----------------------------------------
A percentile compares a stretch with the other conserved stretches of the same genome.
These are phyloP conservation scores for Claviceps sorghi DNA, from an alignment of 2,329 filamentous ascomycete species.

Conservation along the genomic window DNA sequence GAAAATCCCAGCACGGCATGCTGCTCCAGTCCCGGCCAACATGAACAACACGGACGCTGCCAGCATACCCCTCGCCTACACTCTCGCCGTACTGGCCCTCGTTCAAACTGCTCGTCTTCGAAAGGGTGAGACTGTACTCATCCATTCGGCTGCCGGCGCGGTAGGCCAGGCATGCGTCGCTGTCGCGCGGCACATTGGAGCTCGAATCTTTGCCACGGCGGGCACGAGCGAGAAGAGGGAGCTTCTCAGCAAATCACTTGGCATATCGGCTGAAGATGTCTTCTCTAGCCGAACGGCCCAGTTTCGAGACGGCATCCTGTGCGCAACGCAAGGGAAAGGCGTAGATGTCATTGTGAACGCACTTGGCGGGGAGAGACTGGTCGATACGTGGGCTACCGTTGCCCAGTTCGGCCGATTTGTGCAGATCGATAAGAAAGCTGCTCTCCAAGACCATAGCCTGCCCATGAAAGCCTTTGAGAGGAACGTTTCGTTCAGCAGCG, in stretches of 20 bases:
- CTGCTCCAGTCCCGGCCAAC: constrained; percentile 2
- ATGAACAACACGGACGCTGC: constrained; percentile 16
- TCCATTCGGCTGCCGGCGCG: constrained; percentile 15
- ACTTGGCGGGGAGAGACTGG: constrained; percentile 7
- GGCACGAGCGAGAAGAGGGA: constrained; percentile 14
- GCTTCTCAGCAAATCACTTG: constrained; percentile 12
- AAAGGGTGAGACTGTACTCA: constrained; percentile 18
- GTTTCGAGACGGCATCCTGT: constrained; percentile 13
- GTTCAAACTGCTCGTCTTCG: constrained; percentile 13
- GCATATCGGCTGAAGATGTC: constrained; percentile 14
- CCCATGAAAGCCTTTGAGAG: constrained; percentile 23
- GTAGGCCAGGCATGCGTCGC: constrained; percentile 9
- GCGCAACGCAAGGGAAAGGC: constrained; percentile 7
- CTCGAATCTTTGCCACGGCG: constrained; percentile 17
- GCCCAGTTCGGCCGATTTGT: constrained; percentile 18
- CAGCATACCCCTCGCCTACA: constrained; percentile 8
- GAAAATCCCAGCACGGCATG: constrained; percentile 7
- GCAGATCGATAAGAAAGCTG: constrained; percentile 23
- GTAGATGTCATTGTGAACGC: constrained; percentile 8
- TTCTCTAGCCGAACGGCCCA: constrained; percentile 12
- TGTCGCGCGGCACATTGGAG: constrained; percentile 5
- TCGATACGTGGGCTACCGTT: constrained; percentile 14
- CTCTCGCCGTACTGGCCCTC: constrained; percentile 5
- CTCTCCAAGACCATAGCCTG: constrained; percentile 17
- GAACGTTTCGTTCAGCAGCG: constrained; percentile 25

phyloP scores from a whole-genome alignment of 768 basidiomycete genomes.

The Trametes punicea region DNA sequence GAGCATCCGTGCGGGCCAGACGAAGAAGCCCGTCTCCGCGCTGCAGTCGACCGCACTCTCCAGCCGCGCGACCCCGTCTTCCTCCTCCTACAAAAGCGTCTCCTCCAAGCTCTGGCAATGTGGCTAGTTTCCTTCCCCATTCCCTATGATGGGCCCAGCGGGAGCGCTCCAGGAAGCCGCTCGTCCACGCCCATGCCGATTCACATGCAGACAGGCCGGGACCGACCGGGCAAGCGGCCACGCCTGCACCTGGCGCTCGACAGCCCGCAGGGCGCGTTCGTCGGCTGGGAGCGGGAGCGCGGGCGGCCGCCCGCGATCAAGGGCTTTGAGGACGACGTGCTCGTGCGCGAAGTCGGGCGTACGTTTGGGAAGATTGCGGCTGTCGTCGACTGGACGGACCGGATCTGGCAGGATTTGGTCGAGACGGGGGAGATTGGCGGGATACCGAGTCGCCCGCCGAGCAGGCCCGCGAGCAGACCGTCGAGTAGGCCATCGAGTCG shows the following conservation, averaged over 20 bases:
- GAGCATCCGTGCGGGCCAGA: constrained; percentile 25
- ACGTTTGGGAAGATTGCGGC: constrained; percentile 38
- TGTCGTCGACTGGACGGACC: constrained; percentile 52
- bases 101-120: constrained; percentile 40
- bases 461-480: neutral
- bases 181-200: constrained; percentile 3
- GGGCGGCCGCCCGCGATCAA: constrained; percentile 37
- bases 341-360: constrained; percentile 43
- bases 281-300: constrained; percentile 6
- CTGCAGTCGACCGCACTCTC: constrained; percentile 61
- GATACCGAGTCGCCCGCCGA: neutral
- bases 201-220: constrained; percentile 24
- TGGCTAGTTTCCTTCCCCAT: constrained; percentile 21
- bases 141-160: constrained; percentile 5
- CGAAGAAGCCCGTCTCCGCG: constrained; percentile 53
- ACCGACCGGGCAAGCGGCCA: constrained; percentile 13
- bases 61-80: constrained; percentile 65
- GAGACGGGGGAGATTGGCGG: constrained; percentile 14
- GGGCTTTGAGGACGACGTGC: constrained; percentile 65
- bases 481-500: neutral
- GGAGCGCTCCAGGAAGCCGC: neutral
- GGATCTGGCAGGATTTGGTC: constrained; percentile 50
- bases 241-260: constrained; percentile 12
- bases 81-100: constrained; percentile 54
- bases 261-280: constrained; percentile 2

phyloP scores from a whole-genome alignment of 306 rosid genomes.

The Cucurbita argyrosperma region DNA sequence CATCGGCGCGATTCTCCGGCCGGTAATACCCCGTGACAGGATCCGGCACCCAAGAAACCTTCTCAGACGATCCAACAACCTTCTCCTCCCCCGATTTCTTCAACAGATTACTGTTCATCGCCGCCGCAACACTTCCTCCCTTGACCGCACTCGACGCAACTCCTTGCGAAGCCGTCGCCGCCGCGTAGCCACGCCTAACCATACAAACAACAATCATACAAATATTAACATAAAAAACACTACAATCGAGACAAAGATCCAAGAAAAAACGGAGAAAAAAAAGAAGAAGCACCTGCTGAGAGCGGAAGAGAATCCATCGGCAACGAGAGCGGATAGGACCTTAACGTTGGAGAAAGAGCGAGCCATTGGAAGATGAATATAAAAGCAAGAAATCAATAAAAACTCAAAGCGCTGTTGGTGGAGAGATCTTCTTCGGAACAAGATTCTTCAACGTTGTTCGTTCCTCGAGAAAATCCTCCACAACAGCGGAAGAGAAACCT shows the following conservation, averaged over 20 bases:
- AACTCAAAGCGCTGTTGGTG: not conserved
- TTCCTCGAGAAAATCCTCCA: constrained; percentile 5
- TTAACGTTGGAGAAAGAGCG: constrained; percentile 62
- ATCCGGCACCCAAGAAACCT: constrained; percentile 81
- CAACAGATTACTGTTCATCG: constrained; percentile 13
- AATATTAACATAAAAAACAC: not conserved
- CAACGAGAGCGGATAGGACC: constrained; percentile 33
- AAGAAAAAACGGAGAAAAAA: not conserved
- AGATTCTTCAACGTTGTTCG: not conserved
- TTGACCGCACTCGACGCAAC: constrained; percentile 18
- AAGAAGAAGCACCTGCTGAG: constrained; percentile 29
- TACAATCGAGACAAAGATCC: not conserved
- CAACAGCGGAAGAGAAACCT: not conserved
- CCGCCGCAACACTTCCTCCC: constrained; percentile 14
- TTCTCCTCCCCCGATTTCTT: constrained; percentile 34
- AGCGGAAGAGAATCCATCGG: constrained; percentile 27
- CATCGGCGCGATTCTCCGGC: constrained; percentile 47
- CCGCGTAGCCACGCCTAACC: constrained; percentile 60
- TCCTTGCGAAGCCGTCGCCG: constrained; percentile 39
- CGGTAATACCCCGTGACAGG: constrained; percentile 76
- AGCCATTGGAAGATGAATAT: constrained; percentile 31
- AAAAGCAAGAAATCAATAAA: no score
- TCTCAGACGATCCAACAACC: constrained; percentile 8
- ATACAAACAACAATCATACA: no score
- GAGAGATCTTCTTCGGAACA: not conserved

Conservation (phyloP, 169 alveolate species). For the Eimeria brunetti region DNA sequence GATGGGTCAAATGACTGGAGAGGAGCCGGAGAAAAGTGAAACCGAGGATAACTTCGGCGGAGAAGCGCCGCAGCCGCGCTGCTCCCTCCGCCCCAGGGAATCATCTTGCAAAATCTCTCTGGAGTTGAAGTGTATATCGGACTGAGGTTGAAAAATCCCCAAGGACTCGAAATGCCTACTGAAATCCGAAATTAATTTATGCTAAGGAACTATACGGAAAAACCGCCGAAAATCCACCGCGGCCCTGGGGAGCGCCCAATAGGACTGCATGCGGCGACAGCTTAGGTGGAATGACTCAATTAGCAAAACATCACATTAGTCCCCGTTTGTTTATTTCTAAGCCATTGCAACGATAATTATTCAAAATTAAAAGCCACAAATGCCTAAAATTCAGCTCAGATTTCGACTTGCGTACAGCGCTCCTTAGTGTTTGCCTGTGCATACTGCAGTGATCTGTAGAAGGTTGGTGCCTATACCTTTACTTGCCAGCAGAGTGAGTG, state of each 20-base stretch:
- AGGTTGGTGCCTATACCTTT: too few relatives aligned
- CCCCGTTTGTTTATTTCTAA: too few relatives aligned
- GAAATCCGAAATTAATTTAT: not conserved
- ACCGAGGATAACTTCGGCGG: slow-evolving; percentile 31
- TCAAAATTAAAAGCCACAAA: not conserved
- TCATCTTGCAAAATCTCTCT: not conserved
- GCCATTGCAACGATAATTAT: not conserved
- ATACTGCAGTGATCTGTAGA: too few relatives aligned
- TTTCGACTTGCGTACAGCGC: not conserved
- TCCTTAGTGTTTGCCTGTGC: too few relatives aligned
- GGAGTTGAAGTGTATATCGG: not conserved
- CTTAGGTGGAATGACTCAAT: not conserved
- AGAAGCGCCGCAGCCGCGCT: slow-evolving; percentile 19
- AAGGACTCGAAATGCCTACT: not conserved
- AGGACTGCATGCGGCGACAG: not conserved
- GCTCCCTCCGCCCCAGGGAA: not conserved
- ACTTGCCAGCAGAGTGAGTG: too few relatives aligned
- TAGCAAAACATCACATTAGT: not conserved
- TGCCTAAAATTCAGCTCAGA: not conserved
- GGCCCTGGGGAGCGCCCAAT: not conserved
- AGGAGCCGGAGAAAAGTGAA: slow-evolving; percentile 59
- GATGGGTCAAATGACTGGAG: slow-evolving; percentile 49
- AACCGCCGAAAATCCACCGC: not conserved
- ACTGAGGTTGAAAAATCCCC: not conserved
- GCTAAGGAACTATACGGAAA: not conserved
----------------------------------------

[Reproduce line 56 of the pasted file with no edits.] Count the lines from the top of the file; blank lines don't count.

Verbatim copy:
phyloP scores from a whole-genome alignment of 306 rosid genomes.